The 6 P’s
- P-Pulmonary Bronchial Constriction
- P-Possible Foreign Body
- P-Pulmonary Embolus (PE)
- P-Pump Failure
These are six major causes for dyspnea. Pulmonary bronchial constriction prevents the passage of air into the lungs which contributes to dyspnea. (Possible) foreign bodies can become trapped or logged within the trachea restricting air flow. Pulmonary embolisms can prevent complete oxygenation of the blood in the alveoli due to restricted blood flow. Pneumothorax collapses the lung and prevents full expansion, restricting oxygenation. Pump failure refers to the heart not beating appropriately. If the heart is not perfusing the lungs than the lungs will be unable to oxygenate the blood. Pneumonia leads to poor lung ventilation as well.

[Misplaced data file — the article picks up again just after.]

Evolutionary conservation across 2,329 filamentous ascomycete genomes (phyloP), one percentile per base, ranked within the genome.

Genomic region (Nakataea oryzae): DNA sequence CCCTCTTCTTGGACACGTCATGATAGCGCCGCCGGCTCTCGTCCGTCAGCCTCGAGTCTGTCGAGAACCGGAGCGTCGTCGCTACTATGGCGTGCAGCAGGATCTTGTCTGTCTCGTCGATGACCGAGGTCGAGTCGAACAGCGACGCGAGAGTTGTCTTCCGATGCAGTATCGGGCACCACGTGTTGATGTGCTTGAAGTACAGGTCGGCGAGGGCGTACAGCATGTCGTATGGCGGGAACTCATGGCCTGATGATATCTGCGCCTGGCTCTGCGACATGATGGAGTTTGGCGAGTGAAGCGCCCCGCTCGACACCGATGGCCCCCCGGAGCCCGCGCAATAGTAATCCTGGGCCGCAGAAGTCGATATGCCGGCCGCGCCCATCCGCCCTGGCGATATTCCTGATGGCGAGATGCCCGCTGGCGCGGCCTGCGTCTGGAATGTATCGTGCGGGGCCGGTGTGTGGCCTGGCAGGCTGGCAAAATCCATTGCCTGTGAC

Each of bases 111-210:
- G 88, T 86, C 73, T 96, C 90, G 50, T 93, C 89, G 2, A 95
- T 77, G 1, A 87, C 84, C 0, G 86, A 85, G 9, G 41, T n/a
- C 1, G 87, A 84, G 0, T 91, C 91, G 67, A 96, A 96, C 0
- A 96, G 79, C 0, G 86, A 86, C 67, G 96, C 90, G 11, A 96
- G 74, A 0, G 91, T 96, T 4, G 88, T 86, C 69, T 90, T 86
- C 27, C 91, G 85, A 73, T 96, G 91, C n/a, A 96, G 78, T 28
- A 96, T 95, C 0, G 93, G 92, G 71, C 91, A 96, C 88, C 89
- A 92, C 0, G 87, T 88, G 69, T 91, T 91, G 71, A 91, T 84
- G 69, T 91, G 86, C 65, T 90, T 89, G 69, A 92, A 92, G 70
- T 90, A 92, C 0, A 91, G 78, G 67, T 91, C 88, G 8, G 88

Cornell Note-Taking System Instructions:
- Record: During the lecture, use the note-taking column to record the lecture using telegraphic sentences.
- Questions: As soon after class as possible, formulate questions based onthe notes in the right-hand column. Writing questions helps to clarifymeanings, reveal relationships, establish continuity, and strengthenmemory. Also, the writing of questions sets up a perfect stage for exam-studying later.
- Recite: Cover the note-taking column with a sheet of paper. Then, looking at the questions or cue-words in the question and cue column only, say aloud, in your own words, the answers to the questions, facts, or ideas indicated by the cue-words.
- Reflect: Reflect on the material by asking yourself questions, for example: “What’s the significance of these facts? What principle are they based on? How can I apply them? How do they fit in with what I already know? What’s beyond them?
- Review: Spend at least ten minutes every week reviewing all your previous notes. If you do, you’ll retain a great deal for current use, as well as, for the exam.
For more information, visit www.nrsng.com/cornell